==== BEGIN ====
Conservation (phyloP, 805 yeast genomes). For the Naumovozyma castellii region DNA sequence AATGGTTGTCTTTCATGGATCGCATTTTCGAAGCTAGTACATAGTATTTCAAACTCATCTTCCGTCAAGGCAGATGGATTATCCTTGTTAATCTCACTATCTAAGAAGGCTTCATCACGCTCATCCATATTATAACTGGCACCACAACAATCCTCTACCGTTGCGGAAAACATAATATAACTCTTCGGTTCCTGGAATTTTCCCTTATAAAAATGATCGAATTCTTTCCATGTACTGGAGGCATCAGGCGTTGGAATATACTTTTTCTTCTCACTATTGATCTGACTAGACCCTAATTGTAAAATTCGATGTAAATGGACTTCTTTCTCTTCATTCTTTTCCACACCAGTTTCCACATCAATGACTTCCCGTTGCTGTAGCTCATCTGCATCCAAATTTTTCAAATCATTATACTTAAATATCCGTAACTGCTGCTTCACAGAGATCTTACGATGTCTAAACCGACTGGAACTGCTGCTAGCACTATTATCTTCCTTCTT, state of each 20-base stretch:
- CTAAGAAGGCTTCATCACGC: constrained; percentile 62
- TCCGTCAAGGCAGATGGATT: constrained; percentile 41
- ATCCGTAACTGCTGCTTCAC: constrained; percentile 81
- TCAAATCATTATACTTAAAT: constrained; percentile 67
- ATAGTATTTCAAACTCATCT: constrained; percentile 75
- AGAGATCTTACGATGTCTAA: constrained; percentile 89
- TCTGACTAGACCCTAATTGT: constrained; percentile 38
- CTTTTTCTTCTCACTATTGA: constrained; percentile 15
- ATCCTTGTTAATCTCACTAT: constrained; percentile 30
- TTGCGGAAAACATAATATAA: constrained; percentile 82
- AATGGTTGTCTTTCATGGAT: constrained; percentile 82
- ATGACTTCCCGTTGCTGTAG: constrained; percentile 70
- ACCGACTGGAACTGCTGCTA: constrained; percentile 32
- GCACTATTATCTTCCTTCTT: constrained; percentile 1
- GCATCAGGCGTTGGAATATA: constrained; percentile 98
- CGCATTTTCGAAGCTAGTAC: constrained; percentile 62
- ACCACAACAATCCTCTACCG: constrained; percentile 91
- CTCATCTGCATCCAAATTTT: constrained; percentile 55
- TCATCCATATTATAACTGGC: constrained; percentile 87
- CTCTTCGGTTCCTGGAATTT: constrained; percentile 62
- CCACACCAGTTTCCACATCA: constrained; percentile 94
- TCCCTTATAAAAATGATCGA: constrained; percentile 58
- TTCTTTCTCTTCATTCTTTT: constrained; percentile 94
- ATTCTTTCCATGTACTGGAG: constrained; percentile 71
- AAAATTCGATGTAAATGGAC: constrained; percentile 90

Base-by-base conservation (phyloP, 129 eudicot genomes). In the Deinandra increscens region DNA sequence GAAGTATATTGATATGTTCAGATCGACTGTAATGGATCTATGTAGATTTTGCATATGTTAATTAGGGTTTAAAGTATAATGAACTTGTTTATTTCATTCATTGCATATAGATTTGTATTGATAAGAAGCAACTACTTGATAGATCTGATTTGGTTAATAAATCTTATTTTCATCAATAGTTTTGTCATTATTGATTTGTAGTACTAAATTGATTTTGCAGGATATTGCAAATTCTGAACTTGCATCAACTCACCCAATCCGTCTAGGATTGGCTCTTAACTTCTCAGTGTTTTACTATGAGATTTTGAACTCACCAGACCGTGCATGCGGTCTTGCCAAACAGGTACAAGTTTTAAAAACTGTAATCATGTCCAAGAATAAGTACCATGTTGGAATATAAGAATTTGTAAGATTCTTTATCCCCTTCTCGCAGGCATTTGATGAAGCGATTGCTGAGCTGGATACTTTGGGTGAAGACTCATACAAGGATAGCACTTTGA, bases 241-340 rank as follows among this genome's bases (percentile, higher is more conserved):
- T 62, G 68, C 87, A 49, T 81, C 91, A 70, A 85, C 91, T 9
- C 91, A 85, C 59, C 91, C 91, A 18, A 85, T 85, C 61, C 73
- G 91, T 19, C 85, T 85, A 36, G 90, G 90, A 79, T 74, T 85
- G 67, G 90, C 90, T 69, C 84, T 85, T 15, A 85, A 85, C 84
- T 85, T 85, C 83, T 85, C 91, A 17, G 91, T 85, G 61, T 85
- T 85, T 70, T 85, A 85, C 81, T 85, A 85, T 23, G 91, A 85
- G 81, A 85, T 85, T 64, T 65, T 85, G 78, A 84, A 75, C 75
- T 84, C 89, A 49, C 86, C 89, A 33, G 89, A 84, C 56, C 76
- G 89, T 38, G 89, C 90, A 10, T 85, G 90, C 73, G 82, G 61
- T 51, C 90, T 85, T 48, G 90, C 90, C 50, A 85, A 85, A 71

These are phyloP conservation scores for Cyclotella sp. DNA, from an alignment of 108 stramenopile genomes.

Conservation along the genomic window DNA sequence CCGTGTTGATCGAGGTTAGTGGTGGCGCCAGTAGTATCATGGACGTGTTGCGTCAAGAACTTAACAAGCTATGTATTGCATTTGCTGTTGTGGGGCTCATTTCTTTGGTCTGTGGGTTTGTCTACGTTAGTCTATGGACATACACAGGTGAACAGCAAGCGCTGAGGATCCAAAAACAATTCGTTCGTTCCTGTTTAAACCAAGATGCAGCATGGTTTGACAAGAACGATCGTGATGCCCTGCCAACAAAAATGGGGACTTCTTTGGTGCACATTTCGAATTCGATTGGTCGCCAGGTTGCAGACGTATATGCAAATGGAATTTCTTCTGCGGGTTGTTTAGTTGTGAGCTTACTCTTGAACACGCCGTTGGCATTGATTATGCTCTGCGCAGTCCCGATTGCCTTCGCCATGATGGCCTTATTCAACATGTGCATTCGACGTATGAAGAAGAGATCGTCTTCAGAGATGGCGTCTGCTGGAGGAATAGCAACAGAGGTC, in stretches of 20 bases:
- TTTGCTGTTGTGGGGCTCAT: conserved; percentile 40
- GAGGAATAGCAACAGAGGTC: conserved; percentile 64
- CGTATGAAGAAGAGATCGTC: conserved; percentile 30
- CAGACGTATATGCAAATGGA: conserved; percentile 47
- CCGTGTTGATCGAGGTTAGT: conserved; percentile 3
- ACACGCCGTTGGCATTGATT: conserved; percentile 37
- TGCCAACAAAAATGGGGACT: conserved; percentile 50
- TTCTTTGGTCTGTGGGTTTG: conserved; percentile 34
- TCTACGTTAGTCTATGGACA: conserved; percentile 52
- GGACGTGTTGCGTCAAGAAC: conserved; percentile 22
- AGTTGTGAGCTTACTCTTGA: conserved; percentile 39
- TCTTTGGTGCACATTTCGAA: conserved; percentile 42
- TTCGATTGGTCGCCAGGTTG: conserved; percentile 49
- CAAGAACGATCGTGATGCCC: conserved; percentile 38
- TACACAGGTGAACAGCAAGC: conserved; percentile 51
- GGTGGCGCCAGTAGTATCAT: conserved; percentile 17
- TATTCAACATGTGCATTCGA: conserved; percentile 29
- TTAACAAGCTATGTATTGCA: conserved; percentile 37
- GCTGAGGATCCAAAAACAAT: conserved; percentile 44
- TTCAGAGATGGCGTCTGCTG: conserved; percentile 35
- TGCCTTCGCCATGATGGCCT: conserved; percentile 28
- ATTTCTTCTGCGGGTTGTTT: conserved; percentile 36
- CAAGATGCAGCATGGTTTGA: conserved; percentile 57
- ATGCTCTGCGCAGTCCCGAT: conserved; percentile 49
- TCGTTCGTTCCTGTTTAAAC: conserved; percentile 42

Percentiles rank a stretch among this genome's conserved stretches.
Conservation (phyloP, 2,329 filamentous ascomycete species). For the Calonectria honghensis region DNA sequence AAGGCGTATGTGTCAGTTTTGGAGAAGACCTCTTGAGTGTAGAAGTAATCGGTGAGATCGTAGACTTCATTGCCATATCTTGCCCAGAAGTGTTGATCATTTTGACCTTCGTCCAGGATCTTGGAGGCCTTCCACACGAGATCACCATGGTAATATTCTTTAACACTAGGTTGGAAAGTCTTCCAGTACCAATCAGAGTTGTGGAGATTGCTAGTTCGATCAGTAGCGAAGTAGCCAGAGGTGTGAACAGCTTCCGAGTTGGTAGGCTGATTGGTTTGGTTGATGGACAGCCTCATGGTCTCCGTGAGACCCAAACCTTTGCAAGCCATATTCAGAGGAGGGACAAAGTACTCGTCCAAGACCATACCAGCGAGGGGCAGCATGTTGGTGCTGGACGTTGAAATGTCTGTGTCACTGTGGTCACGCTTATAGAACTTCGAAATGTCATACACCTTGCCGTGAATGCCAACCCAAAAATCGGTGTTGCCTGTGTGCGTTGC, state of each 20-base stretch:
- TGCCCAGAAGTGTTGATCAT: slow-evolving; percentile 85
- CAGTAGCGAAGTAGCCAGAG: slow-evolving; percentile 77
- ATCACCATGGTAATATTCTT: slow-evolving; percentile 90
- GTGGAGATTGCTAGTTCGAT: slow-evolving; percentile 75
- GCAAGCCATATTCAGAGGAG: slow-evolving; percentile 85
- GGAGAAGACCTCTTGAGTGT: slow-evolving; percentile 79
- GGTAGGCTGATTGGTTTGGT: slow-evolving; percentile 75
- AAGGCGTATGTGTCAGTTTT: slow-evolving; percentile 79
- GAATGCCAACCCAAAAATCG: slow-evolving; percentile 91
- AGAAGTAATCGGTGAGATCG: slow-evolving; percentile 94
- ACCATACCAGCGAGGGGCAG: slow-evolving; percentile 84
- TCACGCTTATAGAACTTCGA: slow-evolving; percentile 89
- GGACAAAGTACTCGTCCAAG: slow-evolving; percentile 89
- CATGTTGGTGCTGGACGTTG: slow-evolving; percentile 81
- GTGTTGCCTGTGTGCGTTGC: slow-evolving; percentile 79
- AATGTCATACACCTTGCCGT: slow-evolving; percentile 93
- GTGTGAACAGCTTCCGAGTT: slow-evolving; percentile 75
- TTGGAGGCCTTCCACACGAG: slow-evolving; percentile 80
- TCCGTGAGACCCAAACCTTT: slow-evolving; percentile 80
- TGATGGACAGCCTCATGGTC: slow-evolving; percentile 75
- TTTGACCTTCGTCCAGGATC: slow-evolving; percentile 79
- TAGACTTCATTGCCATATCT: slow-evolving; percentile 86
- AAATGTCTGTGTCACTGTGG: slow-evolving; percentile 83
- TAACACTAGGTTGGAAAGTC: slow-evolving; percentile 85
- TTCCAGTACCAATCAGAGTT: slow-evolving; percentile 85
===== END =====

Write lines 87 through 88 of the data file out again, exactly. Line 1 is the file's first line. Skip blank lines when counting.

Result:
- TTTGACCTTCGTCCAGGATC: slow-evolving; percentile 79
- TAGACTTCATTGCCATATCT: slow-evolving; percentile 86